Australian-born Wendy Batchelor is a psychotherapist and yoga teacher living in France. She combines her twin passions of yoga and walking, leading 10-day spiritual walking tours through France and Spain. Wendy finds that walking opens the senses, so we are able to feel a deeper connection with ourselves and everything else, while yoga develops the consciousness for exploring this connection.
How did you find yoga?
I first discovered yoga at a time of crisis in my life. When I was 20, my mother committed suicide. I was married with a baby and I went to The Smith Family for help. In those days, the 1970s, suicide was a taboo subject. I was young and my family wasn’t coping, so there was no support there and it was starting to unhinge me. The Smith Family enrolled me in a relaxation program put on by the Department of Health in Sydney. That saved my life—the deep relaxation practices reminded me of another part of life other than the dramas that we can be living in, and that there was a part of me that could be eternally peaceful and relaxed. It was extraordinary, the effect on everyone. I soaked it up like a sponge—I wanted to know more and more. I trained to become a yoga teacher with the IYTA [International Yoga Teacher’s Association]. To this day, I still teach for the IYTA teacher training program when back in Australia.
What took you to France?
I went through a five-year period in Australia of doing deep spiritual work using Hakomi therapy. My kids, who I had brought up alone, were grown and having their own children. There was this space that felt really uncomfortable at first, because who am I if I’m not a mother and a grandmother? I realised I had fulfilled all my dreams, but something inside me got restless and I felt this pull in my heart. At first I thought it was to go and live somewhere else, and I was thinking Byron Bay, but one morning I woke up and I thought “I have to go to France!” In 2006 I ended up here in Languedoc.
You lead spiritual walks through France and Spain. Where do you walk?
The walks go for 10 days, seven days in Languedoc and three days in Spain, where we go down to the coast and stay in a bay next to an ancient Roman village. In Languedoc, my husband Hans has 17 hectares of pristine land high on a mountain. He has created what he calls “sitting spots” and we walk from spot to spot. Each place has a different energy: there’s a spot for letting go, another for deep listening, another for comfort if we are distressed, another for opening the heart and one right at the top of the mountain that gives you an expansive feeling. And then there are spots where we sit under big oak trees and it helps contemplation. In walking, all aspects of oneself are woken. The mountain is shaped like a great mother—this area is steeped in the feminine—so it’s a place for awakening that in us.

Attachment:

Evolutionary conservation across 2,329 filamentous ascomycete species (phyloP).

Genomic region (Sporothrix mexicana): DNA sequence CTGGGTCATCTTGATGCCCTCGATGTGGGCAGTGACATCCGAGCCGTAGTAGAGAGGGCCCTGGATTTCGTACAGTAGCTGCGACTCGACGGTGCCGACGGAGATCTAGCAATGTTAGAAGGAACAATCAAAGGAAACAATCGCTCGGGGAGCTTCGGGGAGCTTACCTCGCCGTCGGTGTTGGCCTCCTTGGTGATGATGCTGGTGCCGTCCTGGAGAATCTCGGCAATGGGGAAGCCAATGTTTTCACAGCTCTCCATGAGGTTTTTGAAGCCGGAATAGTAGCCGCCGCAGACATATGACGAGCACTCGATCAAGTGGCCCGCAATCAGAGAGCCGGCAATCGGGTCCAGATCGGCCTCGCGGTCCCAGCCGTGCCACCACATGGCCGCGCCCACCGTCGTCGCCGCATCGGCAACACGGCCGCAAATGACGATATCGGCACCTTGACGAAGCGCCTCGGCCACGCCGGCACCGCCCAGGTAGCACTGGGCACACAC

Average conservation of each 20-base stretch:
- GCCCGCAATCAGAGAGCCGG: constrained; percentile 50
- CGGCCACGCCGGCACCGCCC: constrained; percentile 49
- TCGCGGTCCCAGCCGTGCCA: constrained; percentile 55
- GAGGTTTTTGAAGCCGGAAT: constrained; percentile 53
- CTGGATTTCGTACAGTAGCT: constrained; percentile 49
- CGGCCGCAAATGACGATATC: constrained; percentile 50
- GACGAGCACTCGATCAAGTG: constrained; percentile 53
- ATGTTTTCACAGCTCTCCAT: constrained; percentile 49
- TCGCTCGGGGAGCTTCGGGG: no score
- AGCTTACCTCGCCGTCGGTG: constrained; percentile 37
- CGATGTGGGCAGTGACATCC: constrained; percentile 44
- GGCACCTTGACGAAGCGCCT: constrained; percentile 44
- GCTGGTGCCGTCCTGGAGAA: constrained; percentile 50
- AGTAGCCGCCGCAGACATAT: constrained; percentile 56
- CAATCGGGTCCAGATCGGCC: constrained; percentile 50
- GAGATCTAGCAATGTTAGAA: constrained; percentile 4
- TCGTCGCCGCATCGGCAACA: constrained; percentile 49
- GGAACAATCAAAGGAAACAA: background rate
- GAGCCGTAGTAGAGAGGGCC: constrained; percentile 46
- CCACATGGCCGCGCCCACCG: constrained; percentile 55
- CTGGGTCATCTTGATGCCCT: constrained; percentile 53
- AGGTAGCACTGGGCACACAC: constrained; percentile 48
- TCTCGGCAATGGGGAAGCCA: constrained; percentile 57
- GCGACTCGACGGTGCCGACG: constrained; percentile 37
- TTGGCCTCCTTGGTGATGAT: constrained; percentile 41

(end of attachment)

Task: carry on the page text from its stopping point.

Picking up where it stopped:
How do you help people on these walks?
I offer one-on-one time. We will sit down and discuss what is happening in the moment. Very often the sitting places bring up what blocks us from deeper connections. Often people will talk about their significant relationships, or it could be that someone has a health issue and we talk about the healing places on earth. We start to develop mutual trust. Sometimes people come because they have been widowed or retrenched or are going through a transition phase. Very often, to take a journey in a transition phase is to speed up what needs to happen. People realise that there’s a part of their life they haven’t lived and I ask them, if they were free, what would they do? We do a yoga class every morning and wherever we go, we meditate. I offer a meditation every evening. I teach an Aboriginal tradition called Dadirri, deep inner listening. Not everyone knows how to meditate but everybody knows how to listen. If anyone leaves with just one thing from my pilgrimages, it’s how to listen more deeply.